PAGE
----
coin treasure of hallum, around a.d. 730
This treasure was found near the village of Hallum in northern Friesland. The pot contains no fewer than 223 small silver coins, so-called sceattas, the Anglo-Saxon word for wealth, property or money. The sceatta, or sceat was a very convenient coin for international trade, as it was accepted in Friesland, England and Denmark. They came in various types and usually had the image of a human head representing Wodan or Christ on one side and a monster biting itself in its own tail on the other.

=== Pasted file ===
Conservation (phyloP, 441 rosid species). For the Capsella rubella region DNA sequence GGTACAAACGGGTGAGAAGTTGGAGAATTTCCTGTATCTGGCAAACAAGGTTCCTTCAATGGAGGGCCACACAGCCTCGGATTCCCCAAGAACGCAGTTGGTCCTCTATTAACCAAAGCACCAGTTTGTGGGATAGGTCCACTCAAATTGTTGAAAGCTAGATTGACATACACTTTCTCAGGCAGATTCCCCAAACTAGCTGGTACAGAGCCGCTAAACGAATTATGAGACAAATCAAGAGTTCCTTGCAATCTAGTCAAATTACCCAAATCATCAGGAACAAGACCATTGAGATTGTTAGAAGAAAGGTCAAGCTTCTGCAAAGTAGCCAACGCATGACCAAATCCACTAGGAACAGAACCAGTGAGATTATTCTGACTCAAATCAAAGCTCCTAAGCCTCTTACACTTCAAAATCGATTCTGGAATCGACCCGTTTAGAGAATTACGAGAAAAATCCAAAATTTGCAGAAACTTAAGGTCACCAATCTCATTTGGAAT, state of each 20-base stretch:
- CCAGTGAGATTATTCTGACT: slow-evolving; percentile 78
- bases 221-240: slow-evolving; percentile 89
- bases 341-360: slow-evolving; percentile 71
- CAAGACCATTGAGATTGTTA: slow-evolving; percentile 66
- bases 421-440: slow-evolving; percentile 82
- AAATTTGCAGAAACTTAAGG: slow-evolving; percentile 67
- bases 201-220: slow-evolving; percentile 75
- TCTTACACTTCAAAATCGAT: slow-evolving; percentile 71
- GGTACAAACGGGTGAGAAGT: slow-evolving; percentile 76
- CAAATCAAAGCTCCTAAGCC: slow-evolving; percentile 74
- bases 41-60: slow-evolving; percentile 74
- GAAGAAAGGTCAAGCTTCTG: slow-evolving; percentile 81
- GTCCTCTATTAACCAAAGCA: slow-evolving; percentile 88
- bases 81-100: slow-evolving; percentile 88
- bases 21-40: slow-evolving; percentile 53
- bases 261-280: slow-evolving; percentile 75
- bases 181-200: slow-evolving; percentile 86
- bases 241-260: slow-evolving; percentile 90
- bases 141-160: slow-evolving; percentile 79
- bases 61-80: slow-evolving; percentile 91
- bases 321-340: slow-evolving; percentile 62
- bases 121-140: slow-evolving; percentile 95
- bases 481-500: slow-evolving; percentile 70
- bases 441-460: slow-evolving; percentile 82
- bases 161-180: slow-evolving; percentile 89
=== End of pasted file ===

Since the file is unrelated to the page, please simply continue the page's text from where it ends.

Coin treasure of Hallum, around A.D. 730. Click on the image to see a larger version.
In Friesland the sceat(ta) was used between approximately 650 and 750 after Christ. Frisian traders prospered in those years: the coins in this pot represented a fortune. It is a mystery why the owner buried it and never touched it again.